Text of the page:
The stakes have never been higher when it comes to customer service; 46% of shoppers in the UK under 25 use social media to comment on their customer experience.
Amazon's Jeff Bezos describes a brand as "what other people say about you when you're not in the room". But today's customers are less discreet - in fact they are quite happy to shout about you on social media if you get it wrong. So how can you use social media to improve the customer service you provide?
According to a study by American Express, companies that respond to and resolve complaints via social media see 21% more sales than companies that handle complaints on the telephone or in written form.
Social media savvy consumers have higher expectations, but they'll spend more when they get good service and quickly ditch a company when they don't. So when you respond well, in real time, customers are impressed and become more loyal.
As a result, those taking a social approach to customer service are raising the stakes significantly in their favour. You'll now even see big brands signing off tweets with the first name of the person that wrote the tweet to add a personal face to the communications.
Digital is a great leveller. With so much choice for consumers, there's no room for average, mediocre or just okay. That means a smaller business offering the personal touch can really stand out.
Businesses built on products that truly deliver - with customer care that is personal and responsive - are creating genuine competitive advantage despite their limited budgets.
This is how King of Shaves - as a start-up with little budget - became a strong challenger brand in a market dominated by billion-dollar rival, Gillette. Up against their £40m UK advertising budget they used an incredibly personal service on social media to create genuinely happy customers who then went on to do their marketing for them.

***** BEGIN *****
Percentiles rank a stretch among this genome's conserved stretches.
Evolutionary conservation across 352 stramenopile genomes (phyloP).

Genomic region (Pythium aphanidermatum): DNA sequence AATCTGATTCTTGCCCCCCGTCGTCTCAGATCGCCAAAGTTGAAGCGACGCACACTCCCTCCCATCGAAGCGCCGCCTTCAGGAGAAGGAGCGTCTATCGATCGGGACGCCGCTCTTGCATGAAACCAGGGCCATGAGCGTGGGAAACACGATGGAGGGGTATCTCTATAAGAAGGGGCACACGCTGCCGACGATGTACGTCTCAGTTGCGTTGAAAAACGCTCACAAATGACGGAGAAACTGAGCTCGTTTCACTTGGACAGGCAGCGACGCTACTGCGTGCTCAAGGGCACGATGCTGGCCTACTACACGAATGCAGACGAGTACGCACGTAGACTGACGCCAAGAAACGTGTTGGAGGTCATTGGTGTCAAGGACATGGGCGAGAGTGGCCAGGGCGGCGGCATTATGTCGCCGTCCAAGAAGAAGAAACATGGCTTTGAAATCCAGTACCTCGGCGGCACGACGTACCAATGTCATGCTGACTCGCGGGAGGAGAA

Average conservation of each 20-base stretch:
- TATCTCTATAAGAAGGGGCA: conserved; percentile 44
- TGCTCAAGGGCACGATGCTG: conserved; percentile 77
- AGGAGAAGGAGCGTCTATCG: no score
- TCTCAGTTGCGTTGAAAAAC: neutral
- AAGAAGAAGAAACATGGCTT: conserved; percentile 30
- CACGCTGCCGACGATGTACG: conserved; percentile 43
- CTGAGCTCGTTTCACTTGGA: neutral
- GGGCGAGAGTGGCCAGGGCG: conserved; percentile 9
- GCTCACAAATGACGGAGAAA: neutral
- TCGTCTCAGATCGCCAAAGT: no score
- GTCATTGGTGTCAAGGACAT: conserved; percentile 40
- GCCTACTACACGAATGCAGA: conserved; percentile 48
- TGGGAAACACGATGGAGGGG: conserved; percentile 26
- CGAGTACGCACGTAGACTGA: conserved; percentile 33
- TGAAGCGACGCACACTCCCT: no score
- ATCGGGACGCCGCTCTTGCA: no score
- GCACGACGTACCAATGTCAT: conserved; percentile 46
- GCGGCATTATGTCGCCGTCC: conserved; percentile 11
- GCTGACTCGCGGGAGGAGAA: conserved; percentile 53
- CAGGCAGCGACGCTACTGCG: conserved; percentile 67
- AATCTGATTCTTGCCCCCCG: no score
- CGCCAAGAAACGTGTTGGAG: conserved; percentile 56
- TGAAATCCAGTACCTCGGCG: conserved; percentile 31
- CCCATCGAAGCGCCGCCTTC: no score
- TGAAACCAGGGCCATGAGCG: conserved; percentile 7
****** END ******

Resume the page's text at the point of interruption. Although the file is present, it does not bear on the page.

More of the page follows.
Social is more than just a way to get your message out there; it's also fantastic for listening to your audience, responding to their needs and tracking your competition.
And it is great for getting feedback from your current customers and new prospects. Feedback can be given on your profile or it can be what people are saying about you in the feeds. So listen up; both positive and negative feedback will help make your business better and will make you more interactive on social.
At the heart of social customer service is transparency and honesty, but this isn't always easy when things go wrong. It is at this point that many brands try to stop anything negative going online but this can quickly backfire. Instead, look at it as an opportunity to be great - recognising that by responding to a criticism in a positive way you will often impress that customer, as well as all the others listening in on the conversation.